They teach their kids social skills

Researchers from Pennsylvania State University and Duke University tracked more than 700 children from across the US between kindergarten and age 25 and found a significant correlation between their social skills as kindergartners and their success as adults two decades later.

The 20-year study showed that children who could cooperate with their peers, be helpful to others, understand their feelings, and resolve problems on their own were far more likely to earn a college degree and have a full-time job by age 25 than those with limited social skills.

Those with limited social skills also had a higher chance of getting arrested, binge drinking, and applying for public housing.

“This study shows that helping children develop social and emotional skills is one of the most important things we can do to prepare them for a healthy future,” said Kristin Schubert, program director at the Robert Wood Johnson Foundation, which funded the research, in a release.

“From an early age, these skills can determine whether a child goes to college or prison, and whether they end up employed or addicted.”

They have high expectations

Using data from a national survey of 6,600 children born in 2001, University of California at Los Angeles professor Neal Halfon and his colleagues discovered that the expectations parents hold for their kids have a huge effect on attainment.

“Parents who saw college in their child’s future seemed to manage their child toward that goal irrespective of their income and other assets,” Halfon said.

The finding came out in standardized tests: 57% of the kids who did the worst were expected to attend college by their parents, while 96% of the kids who did the best were expected to go to college.

This falls in line with another psych finding: The Pygmalion effect, which states “that what one person expects of another can come to serve as a self-fulfilling prophecy.” In the case of kids, they live up to their parents’ expectations.

They have healthy relationships with each other

Children in high-conflict families tend to fare worse than children of parents that get along, according to a University of Illinois study review.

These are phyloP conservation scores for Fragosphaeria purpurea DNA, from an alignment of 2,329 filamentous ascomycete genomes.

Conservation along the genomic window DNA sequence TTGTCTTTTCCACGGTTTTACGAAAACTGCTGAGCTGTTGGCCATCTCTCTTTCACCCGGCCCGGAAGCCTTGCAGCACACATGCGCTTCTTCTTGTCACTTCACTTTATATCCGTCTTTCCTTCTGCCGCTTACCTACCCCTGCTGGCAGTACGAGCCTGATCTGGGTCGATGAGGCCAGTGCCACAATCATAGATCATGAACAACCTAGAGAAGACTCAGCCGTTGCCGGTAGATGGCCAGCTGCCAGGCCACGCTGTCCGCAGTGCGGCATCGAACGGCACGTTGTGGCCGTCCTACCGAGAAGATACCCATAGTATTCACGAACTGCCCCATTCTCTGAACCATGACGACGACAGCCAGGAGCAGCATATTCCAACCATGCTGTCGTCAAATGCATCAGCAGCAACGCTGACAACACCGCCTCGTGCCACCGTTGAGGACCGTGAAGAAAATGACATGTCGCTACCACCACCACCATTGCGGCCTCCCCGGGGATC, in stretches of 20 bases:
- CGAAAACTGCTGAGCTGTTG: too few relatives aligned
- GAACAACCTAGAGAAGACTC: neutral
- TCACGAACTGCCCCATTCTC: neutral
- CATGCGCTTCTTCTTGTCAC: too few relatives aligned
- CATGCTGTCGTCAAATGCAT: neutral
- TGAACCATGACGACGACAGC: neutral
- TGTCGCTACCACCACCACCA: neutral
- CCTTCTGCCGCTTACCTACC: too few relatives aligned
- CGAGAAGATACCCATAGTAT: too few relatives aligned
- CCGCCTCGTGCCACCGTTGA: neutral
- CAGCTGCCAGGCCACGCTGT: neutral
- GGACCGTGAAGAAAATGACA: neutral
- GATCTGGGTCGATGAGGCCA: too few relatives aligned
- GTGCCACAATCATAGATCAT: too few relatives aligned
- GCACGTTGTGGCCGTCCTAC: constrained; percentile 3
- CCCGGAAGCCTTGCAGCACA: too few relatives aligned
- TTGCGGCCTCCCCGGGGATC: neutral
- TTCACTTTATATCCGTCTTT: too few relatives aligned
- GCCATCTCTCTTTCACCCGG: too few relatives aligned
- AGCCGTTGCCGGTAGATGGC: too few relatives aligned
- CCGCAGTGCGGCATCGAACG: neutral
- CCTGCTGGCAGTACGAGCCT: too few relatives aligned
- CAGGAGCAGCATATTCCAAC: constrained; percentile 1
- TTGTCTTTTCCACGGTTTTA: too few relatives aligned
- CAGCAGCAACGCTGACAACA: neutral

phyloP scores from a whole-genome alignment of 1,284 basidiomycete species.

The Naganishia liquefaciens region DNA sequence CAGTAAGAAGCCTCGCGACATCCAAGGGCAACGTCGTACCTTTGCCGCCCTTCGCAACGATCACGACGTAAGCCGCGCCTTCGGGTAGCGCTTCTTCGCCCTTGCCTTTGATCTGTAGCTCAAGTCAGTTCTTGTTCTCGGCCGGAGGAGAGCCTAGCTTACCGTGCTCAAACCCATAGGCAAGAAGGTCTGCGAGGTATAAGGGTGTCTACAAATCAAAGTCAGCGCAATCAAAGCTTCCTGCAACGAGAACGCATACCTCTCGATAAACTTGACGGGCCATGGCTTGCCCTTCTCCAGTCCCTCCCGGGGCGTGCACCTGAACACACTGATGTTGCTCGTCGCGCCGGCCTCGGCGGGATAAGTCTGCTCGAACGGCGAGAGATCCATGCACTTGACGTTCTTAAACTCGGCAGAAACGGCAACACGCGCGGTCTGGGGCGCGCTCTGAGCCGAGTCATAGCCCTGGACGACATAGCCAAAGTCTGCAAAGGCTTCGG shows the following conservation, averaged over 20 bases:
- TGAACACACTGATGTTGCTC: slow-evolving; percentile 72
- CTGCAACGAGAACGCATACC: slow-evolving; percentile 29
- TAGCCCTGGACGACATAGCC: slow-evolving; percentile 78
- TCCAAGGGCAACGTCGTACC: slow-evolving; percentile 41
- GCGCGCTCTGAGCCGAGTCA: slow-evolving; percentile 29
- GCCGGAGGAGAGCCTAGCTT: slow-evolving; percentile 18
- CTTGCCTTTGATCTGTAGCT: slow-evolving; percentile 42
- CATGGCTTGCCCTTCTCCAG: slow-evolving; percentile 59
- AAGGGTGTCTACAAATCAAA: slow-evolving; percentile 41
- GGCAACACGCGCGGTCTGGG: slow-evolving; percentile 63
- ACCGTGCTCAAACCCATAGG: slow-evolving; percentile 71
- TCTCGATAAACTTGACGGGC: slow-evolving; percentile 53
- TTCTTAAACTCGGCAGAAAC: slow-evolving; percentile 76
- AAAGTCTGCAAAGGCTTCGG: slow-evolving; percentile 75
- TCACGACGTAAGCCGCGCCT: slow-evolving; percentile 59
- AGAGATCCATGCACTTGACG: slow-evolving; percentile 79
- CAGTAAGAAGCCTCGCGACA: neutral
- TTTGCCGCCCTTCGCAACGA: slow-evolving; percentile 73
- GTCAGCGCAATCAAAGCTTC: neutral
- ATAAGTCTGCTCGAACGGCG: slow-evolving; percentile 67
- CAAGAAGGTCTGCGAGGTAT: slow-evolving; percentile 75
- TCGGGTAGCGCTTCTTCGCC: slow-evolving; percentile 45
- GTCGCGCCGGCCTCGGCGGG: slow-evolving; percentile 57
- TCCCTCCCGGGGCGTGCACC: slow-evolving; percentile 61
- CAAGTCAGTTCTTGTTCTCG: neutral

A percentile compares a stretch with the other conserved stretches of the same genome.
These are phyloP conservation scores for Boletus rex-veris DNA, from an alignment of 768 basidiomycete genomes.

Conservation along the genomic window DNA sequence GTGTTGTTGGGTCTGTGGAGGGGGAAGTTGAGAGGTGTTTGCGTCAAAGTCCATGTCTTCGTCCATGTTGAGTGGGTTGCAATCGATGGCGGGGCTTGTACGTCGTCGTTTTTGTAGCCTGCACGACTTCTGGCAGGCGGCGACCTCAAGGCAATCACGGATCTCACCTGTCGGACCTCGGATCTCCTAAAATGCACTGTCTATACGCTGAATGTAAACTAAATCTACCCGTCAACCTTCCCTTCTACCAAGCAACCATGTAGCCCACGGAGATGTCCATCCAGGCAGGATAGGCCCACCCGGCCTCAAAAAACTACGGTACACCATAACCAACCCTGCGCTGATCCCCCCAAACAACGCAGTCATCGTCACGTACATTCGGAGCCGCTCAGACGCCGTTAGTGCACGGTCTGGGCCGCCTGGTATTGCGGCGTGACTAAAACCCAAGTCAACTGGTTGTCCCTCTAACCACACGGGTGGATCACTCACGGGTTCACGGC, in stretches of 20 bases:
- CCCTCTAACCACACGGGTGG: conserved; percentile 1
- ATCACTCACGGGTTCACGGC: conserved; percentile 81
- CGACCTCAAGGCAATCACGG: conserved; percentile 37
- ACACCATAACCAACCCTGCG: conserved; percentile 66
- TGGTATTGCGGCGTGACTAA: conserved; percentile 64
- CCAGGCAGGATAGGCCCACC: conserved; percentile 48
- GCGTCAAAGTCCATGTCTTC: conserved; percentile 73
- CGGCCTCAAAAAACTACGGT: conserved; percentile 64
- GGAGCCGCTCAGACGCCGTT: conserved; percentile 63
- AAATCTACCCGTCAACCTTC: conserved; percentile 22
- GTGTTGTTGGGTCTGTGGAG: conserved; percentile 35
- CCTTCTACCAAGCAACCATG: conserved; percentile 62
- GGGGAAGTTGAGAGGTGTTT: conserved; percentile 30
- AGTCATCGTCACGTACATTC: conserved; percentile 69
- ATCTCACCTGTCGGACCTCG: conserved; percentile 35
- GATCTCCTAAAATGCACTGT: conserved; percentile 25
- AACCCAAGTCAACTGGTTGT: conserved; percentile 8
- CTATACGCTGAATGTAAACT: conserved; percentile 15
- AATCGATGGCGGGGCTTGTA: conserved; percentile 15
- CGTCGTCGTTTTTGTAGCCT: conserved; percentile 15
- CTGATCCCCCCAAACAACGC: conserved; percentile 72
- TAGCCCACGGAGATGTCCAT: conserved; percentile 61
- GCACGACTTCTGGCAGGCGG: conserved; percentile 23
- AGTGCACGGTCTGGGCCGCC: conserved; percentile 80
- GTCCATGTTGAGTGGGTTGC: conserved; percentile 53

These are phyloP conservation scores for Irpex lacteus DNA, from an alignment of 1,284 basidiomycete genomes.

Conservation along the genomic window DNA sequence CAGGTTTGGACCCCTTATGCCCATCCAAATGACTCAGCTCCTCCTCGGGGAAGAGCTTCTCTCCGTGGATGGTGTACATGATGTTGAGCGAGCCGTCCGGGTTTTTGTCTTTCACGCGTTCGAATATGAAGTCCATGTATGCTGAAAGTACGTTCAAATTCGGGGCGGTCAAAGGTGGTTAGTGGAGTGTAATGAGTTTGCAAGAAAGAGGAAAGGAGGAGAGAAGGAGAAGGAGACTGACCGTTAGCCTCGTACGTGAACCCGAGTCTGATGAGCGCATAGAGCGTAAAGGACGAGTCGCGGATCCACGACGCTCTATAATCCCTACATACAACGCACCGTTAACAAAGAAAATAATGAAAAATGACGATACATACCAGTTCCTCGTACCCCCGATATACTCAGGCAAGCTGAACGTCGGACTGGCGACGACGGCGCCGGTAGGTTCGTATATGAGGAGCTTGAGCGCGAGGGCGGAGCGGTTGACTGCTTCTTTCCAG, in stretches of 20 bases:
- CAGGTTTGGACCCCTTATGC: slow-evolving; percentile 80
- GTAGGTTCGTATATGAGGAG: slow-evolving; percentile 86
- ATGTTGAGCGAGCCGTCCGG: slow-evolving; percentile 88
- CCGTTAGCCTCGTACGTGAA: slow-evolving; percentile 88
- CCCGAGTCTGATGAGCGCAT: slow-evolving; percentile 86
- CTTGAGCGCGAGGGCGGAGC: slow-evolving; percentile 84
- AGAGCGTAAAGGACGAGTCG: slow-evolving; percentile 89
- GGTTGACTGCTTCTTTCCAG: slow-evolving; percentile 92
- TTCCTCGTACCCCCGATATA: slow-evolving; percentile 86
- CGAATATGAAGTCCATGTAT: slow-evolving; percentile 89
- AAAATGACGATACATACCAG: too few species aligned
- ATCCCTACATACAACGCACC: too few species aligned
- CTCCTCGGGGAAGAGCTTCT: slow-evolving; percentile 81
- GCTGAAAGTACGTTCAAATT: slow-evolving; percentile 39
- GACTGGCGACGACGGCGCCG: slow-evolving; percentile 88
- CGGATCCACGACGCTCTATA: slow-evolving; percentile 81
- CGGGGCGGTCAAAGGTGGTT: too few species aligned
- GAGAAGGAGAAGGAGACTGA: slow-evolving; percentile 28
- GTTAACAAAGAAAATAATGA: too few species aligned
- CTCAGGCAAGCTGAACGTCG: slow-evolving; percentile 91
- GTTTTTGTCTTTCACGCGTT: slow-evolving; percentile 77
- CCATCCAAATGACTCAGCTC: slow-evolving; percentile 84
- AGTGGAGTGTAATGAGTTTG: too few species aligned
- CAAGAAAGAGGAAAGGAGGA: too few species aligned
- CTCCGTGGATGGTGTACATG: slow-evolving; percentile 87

A nonconflictual single-parent family is better for children than two-parent families with conflict, according to the review.

But, conflict between parents before and after a divorce can affect children negatively.

Another study in this review found that 20-somethings who experienced divorce of their parents as children still report pain and distress over their parents’ divorce ten years later.

They’re educated

A 2014 study from the University of Michigan found that mothers who finished high school or college were more likely to raise kids that did the same.

Pulling from a group of over 14,000 children who entered kindergarten from 1998 to 2007, the study found that higher levels of maternal education predicted higher achievement from kindergarten to eighth grade.

A different study from Bowling Green State University suggested that the parents’ education levels when a child is 8 years old “significantly predicted” the education and career level for the child four decades later.

They teach their kids math early on

A 2007 meta-analysis of 35,000 preschoolers across the US, Canada, and England found that developing math skills early can turn into a huge advantage.

“The paramount importance of early math skills — of beginning school with a knowledge of numbers, number order, and other rudimentary math concepts — is one of the puzzles coming out of the study,” coauthor and Northwestern University researcher Greg Duncan said. “Mastery of early math skills predicts not only future math achievement, it also predicts future reading achievement.”

They develop a relationship with their kids

A 2014 study of 243 children born into poverty found that those who received “sensitive caregiving” in their first three years did better in academic tests in childhood than those who did not receive the same parenting style.

Those children also had healthier relationships and greater academic achievement.

“This suggests that investments in early parent-child relationships may result in long-term returns that accumulate across individuals’ lives,” coauthor and University of Minnesota psychologist Lee Raby said.

They value effort over avoiding failure

Where kids think success comes from also predicts their attainment.

Over decades, Stanford University psychologist Carol Dweck has discovered that children (and adults) think about success in one of two ways. Over at Brain Pickings, Maria Popova says they go a little something like this:

  • A “fixed mindset” assumes that our character, intelligence, and creative ability are static givens that we can’t change in any meaningful way, and success is the affirmation of that inherent intelligence, an assessment of how those givens measure up against an equally fixed standard; striving for success and avoiding failure at all costs become a way of maintaining the sense of being smart or skilled.